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    South Sudan: 200 Die Fleeing Fighting as Boat Sinks

    South Sudan's military says at least 200 people trying to flee fighting in the country's north were killed when their boat sank in the White Nile River.

    Army spokesman Philip Aguer said Tuesday the boat sank as the passengers, most of them women and children, fled the town of Malakal.

    Rebels fighting South Sudan's government for the past month said Tuesday they had captured the town, the capital of Upper Nile state.

    Government spokesman Michael Makuei emphatically denied the report.



    "This is not correct, this is baseless, this is unfounded. What happened in Malakal is that they, the rebels, attempted to attack Malakal and they have been repulsed, and some are still on the run up until now."



    Makuei spoke to reporters in Ethiopia's capital, Addis Ababa, where the government and rebels continue talks on a possible cease-fire.

    The government spokesman said the talks are "progressing well" and said the two sides might sign a cessation-of-hostilities deal by Wednesday.

    But a member of the rebel delegation said there are other issues that must be worked out, including the role of Ugandan forces in South Sudan. The rebels have accused Uganda of assisting South Sudanese President Salva Kiir.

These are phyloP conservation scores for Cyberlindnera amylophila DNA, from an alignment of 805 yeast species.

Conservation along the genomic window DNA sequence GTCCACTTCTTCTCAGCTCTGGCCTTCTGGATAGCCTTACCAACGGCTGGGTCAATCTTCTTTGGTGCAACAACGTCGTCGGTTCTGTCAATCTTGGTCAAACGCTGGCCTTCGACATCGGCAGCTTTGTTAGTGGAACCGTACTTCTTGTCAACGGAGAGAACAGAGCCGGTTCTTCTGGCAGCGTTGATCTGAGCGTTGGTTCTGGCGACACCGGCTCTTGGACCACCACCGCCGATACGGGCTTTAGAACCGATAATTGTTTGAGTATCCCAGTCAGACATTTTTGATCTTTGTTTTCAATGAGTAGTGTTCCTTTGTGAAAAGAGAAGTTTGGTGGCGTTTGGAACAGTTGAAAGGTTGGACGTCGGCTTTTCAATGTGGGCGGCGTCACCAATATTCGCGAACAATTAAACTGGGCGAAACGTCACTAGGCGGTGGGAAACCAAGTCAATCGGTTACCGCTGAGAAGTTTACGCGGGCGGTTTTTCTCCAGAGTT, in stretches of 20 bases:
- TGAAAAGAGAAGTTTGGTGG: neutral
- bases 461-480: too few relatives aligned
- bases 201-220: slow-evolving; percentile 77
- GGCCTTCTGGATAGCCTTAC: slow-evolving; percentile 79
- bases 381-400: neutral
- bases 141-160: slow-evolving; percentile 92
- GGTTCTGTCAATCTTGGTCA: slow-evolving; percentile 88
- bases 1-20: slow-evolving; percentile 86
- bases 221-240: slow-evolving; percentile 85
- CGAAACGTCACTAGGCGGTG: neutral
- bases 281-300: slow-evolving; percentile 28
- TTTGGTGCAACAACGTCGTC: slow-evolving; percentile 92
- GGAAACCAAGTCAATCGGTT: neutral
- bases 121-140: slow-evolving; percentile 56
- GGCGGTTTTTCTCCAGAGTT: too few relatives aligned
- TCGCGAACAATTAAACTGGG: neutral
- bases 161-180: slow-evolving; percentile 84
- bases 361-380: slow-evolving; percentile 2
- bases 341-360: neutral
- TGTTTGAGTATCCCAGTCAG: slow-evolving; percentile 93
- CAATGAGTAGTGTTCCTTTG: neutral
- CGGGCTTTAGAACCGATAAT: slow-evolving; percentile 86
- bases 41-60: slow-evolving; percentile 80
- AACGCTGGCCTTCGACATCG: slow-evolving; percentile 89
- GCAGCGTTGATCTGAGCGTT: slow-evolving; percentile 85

A proposed cease-fire has been held up by the government's refusal to release 11 political detainees, as demanded by the rebels.



    Army forces loyal to President Kiir are battling soldiers who back former vice president Riek Machar, who Mr. Kiir fired in July.

    Many civilians have sought refuge from the fighting at U.N. bases in South Sudan. In New York, U.N. spokesman Martin Nesirky said the number of people at the U.N. base in Malakal has doubled in recent days to 20,000.

    The United Nations said Tuesday that nearly 500,000 South Sudanese have been displaced from their homes since fighting began. The number includes nearly 75,000 who have fled to Uganda, Sudan, Kenya and Ethiopia.

    The fighting in South Sudan has sparked fears of a full-fledged civil war in the country, which became independent from Sudan less than three years ago.

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